• Weight: 9.16kg
  • Frame: Super Lite Aluminum Triple Butted Seamless Tubing
  • Fork: 3K carbon, alu steerer
  • Groupset: Shimano Sora
  • Wheels: Shimano R500

The name may not be familiar to you but the people behind Mekk – Mark Edwards and Ken Knight – have decades of experience in cycling. For less than £700 you get a bike weighing in at just 9.16kg, exceptional at this price point. Geometry is racy, rather than sportive-orientated and features shortish chainstays that make for a lively and easily flickable sub-metre wheelbase.

BIkes at this price will always have compromises and the A1 suffers in the tyre and braking departments, but even off the peg this is a recession-friendly road bike well worthy of a few future upgrades.

Click here for a full review of the Mekk A1 Pinerolo AL 1.0

Ribble Winter Trainer


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Ribble Cycles


"Quite simply the best value sub-£750 bike on the market"

Ribble winter trainer: ribble winter trainer

  • Weight: 10.2 kg
  • Frame: 7005 aluminium
  • Fork: Deda carbon
  • Groupset: Campagnolo Veloce
  • Wheels: Campagnolo Khamsin G3

The level of equipment for the price is simply outstanding. Add to this a great quality – if a little dated – aluminium frame and a good Deda fork and you have the perfect winter trainer/ year-round commuter. It’s not a machine to be thrown around and duelled crit style, but it’ll let you put in plenty of miles in reasonable comfort, with flawless performance from the components.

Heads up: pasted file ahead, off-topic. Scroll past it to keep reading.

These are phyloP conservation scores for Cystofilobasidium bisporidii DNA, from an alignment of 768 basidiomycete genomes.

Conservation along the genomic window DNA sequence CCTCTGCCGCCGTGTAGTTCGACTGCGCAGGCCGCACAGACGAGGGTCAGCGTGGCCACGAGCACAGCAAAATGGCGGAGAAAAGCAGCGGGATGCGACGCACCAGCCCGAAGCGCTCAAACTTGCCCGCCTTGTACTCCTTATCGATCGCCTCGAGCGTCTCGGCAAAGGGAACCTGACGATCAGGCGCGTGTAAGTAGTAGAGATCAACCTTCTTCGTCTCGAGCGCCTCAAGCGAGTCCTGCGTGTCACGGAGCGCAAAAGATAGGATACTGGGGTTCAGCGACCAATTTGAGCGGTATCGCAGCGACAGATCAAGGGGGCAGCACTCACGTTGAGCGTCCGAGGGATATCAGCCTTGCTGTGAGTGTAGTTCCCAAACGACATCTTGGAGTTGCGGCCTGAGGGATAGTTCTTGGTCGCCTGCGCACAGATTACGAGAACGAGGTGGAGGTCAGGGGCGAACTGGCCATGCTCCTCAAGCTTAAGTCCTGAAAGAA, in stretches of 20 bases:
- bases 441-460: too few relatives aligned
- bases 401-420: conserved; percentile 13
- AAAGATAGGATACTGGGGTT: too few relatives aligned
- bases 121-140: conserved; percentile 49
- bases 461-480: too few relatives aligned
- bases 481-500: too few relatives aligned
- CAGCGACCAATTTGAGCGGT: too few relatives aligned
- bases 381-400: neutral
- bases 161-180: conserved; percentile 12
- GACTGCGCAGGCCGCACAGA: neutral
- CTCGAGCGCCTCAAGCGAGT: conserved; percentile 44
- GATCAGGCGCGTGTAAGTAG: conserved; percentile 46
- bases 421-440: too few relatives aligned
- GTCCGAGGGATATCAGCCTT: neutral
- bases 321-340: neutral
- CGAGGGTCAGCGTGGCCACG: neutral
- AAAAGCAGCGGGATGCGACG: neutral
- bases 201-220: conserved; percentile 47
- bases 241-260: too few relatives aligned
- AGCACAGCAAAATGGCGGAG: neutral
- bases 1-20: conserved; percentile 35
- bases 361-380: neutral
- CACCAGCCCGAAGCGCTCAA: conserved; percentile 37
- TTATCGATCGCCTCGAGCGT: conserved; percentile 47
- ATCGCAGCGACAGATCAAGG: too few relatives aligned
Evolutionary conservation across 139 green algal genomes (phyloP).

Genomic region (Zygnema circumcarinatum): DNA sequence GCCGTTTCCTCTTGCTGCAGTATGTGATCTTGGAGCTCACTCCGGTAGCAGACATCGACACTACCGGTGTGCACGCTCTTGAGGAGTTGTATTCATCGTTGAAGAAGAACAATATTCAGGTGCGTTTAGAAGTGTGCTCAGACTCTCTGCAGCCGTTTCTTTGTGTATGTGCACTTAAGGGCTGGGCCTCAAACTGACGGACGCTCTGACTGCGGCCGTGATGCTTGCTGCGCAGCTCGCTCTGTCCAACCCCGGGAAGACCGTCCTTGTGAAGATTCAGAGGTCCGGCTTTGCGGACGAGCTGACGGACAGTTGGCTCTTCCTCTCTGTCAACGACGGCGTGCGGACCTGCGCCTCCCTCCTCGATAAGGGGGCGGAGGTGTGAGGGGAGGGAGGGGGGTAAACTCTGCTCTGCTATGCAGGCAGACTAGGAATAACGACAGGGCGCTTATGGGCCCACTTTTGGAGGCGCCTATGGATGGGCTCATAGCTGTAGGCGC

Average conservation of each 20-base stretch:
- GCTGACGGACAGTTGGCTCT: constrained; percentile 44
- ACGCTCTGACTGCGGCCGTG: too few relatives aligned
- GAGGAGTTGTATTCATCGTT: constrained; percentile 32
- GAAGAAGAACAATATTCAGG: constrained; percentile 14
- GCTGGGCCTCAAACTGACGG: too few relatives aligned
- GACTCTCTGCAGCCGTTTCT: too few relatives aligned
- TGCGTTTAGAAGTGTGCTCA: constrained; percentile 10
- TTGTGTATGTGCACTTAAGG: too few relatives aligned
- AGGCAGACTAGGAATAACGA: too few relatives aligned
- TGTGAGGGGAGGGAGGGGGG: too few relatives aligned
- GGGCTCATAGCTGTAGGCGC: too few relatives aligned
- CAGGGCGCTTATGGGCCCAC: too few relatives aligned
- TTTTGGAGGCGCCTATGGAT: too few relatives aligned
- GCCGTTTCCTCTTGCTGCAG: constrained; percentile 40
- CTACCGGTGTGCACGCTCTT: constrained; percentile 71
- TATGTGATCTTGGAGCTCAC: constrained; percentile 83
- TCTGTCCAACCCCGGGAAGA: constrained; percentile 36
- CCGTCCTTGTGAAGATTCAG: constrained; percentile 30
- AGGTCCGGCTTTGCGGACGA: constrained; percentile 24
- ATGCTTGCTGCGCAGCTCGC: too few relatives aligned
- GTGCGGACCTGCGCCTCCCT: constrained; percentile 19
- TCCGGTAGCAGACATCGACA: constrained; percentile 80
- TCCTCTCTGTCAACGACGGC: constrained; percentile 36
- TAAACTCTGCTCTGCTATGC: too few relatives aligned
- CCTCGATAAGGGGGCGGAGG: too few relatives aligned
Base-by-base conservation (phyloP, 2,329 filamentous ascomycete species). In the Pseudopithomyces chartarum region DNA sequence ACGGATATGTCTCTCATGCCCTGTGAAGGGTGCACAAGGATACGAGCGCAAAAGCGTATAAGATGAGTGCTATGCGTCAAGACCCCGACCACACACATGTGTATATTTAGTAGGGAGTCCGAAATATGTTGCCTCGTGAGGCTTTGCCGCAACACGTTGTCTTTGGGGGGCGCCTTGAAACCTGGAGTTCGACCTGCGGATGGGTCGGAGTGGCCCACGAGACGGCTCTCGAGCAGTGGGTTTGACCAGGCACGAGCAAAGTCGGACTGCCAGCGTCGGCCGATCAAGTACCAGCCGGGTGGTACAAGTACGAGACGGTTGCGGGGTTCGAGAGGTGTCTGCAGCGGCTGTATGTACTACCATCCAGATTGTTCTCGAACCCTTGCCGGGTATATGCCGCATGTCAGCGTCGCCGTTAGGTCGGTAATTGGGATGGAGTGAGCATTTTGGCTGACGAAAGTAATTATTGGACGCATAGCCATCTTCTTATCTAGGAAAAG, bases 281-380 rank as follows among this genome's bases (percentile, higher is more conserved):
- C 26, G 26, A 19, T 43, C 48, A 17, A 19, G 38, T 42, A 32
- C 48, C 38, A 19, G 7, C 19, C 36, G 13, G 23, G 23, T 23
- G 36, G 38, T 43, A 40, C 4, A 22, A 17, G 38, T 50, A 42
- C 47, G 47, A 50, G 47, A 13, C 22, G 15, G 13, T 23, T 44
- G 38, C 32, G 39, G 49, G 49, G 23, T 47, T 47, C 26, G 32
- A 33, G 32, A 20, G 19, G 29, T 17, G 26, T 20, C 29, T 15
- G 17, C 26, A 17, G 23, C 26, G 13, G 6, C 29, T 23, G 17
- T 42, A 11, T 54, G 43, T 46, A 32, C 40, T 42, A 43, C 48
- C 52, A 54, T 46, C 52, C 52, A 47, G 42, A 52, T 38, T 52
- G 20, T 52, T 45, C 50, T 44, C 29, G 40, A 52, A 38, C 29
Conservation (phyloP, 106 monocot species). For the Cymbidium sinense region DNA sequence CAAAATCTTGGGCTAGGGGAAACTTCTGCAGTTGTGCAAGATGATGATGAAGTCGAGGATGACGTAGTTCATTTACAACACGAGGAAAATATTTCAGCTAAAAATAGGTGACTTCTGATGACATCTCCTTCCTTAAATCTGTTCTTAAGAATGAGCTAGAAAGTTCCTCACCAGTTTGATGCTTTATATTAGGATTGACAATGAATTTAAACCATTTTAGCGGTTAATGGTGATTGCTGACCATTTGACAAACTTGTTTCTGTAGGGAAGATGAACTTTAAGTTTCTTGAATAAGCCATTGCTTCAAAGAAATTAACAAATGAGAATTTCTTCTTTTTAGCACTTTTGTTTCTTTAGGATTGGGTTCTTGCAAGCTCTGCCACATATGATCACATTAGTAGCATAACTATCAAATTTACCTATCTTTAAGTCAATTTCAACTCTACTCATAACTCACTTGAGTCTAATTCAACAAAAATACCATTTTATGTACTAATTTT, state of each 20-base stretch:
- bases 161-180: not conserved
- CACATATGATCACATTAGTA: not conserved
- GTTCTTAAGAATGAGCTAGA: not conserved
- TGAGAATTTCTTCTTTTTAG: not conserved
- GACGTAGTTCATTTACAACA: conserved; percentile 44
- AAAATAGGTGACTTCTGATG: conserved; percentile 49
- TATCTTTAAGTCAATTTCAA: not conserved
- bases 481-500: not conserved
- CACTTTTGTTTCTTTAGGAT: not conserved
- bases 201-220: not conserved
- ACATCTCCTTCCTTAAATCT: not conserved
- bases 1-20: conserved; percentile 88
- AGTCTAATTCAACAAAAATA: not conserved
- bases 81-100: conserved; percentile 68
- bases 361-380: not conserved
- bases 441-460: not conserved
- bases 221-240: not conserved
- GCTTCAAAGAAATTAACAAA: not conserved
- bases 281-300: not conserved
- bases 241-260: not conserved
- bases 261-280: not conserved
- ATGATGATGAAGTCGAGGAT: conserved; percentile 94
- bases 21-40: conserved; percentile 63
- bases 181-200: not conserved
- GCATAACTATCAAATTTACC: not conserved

We wouldn’t be tempted to use it for much more than that, but we can’t think of a better value bike for seeing out the winter. When you consider the quality you’re getting for the money, the Ribble simply can’t be beaten.

Click here for a full review of the Ribble Winter Trainer

Civia Prospect


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Triton Cycles


"A weighty beast, but tough, comfortable and very well considered"

Civia prospect: civia prospect

  • Weight: 12.92kg ((28.48lb)
  • Frame: TIG welded 4130 chromoly, adjustable dropouts
  • Fork: TIG-welded 4130 unicrown, 11/8in steerer
  • Groupset: Shimano Deore/Sora with FSA Tempo cranks
  • Wheels: Alex DC19 alloy aero rims, forged alloy loose ball and cone hubs, stainless spokes 32 3-cross

With an unladen weight of 12.92kg (28.48lb), Civia’s Prospect steel commuter machine is nudging towards Clydesdale territory. But provided you factor in a slightly slower speed and keep your expectations for arrival times within reason, it’s none the worse for it.

This is a machine that you could easily replace your car with. Make the Prospect your main means of transport and you could use it for commuting, load it up with your shopping and ride it at the weekend for fun and fitness.

Click here for a full review of the Civia Prospect

Boardman Team


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"Hard to fault; exemplifies what you can do with a bike at this price"

Boardman team: boardman team

  • Weight: 9.04kg
  • Frame: Triple butted aluminium 
  • Fork: Carbon 
  • Groupset: Shimano 105
  • Wheels: Mavic Aksium 

Boardman have set the standard over the past few years at this price, and their Team is continuing that trend. At first glance the frame appears to be carbon, but in fact the fantastic finish disguises a beautifully smooth-welded aluminium frame. If you closed your eyes when riding it – not something we’d recommend – you’d swear you were on a much more expensive bike.

When it comes to the ride experience there’s a great balance of performance and comfort, helped by good wheels and tyres and a carbon seatpost. It’s a very impressive effort from Chris and co.

Click here for a full review of the Boardman Team